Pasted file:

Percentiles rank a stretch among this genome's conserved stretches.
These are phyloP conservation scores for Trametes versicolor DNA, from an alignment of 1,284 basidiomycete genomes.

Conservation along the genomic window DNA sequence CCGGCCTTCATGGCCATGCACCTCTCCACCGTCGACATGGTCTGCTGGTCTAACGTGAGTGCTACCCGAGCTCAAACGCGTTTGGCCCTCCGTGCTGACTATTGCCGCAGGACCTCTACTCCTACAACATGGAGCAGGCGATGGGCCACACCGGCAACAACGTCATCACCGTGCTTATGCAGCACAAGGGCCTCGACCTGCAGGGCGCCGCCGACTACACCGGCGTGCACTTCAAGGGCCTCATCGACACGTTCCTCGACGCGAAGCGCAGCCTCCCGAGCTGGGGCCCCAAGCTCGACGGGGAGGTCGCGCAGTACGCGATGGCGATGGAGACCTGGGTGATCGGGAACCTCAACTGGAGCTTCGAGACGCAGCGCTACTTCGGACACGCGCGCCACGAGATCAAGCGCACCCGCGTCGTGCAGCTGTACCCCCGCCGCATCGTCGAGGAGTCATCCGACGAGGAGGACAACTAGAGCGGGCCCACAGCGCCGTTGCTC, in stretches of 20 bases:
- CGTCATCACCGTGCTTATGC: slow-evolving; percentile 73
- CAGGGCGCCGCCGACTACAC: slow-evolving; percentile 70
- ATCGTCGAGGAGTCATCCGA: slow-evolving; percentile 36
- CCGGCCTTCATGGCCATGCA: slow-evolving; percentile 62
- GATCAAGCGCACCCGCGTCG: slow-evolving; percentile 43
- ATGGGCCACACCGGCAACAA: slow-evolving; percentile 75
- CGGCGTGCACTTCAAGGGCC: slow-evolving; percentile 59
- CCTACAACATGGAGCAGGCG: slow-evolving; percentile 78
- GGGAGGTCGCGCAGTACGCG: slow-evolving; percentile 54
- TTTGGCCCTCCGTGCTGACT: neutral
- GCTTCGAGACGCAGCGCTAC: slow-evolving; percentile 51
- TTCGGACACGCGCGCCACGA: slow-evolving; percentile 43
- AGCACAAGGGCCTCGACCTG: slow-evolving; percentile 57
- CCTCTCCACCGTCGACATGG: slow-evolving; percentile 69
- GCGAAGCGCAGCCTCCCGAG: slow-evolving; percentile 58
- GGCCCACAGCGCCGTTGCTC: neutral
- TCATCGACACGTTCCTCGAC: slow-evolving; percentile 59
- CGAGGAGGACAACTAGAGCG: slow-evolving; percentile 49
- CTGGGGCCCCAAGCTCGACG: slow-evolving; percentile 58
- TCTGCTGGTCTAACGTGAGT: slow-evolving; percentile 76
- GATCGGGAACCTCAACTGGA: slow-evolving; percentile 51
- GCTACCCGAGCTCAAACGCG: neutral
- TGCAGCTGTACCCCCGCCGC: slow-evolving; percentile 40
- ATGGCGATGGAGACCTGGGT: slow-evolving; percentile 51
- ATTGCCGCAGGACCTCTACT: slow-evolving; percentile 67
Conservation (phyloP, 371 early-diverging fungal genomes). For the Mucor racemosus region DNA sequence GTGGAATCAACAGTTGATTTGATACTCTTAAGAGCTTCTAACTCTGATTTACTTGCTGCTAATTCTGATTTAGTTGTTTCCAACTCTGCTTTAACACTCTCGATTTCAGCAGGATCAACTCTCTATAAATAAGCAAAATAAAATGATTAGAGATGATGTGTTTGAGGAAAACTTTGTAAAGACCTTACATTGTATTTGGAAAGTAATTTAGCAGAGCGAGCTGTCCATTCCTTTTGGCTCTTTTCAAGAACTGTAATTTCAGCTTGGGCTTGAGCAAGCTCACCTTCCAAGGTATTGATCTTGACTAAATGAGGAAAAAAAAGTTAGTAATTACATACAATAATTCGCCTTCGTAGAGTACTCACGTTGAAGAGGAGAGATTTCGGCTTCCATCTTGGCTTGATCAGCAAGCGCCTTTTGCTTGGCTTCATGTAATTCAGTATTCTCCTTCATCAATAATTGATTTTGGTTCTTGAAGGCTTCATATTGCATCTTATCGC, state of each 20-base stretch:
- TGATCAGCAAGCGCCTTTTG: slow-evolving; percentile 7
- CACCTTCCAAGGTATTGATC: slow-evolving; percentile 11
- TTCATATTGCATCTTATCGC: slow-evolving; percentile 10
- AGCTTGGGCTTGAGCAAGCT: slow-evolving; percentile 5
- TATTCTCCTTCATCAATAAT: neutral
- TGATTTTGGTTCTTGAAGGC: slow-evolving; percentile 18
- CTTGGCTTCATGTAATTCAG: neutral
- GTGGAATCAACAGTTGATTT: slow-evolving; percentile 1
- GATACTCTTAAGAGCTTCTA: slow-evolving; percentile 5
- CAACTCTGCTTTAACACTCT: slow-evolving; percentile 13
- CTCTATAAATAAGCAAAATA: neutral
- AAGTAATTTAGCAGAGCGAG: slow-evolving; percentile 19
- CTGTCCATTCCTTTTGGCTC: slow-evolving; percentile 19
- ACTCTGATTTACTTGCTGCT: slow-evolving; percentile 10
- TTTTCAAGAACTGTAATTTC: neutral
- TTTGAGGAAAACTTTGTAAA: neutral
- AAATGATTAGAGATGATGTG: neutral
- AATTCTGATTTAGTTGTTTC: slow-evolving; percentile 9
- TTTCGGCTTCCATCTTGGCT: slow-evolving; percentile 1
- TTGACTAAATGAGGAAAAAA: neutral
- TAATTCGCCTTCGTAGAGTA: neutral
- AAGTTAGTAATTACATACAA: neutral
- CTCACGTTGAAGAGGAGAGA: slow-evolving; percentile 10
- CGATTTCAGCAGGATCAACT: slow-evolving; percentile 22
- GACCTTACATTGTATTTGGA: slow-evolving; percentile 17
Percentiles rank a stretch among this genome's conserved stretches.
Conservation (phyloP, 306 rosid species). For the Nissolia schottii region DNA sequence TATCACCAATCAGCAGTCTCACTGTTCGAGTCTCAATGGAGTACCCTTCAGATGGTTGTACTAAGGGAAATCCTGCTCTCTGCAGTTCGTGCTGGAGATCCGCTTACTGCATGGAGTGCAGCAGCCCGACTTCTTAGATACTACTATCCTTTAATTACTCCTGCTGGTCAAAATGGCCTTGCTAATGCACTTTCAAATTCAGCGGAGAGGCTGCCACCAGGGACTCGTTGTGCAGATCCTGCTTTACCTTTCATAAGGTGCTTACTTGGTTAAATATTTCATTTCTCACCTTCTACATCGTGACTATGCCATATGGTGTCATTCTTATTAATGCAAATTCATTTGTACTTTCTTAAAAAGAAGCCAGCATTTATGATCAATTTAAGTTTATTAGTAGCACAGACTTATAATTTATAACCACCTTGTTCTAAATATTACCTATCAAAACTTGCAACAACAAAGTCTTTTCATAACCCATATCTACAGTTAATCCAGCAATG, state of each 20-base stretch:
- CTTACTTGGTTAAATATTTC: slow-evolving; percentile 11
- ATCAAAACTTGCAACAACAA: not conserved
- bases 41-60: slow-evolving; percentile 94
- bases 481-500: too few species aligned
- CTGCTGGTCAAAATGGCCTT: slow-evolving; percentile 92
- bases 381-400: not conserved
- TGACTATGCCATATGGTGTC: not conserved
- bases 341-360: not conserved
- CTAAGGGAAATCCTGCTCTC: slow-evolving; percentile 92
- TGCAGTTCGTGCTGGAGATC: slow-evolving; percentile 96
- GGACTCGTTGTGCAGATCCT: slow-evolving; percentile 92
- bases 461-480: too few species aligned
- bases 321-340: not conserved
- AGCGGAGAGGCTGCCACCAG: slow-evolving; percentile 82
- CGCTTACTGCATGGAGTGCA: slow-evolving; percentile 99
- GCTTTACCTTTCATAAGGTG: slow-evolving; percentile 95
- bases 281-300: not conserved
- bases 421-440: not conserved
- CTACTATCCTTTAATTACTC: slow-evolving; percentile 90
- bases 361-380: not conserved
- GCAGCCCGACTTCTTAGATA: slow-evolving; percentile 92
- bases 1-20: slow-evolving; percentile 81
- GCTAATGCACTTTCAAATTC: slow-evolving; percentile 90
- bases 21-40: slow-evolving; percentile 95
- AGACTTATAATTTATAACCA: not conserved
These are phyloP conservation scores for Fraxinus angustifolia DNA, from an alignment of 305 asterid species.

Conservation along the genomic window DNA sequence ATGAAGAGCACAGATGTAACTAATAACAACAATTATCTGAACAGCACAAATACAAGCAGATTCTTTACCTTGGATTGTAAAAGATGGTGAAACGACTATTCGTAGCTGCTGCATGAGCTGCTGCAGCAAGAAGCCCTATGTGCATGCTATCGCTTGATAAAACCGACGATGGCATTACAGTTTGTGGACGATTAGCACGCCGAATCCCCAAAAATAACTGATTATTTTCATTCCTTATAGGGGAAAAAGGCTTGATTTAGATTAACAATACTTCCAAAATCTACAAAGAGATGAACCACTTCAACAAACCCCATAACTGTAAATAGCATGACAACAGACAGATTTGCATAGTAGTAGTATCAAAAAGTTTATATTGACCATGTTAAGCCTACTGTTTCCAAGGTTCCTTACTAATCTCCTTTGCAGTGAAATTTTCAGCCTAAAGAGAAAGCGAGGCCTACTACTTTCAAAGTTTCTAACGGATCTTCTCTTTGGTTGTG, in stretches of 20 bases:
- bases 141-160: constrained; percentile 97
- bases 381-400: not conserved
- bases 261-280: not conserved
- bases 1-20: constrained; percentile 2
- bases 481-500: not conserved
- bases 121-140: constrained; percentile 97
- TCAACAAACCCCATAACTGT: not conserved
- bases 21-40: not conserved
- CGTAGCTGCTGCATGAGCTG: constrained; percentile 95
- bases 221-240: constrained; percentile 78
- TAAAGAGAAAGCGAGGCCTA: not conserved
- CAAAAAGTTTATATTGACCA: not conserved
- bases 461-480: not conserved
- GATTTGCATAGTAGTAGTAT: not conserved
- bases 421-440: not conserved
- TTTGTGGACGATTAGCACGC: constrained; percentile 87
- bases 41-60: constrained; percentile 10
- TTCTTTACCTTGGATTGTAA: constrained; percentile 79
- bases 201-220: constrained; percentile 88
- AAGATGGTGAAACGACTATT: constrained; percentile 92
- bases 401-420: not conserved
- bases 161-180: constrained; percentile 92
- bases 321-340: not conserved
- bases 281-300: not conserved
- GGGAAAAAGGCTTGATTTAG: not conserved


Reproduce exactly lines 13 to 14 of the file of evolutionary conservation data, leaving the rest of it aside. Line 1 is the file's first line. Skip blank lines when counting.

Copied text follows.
- TTTGGCCCTCCGTGCTGACT: neutral
- GCTTCGAGACGCAGCGCTAC: slow-evolving; percentile 51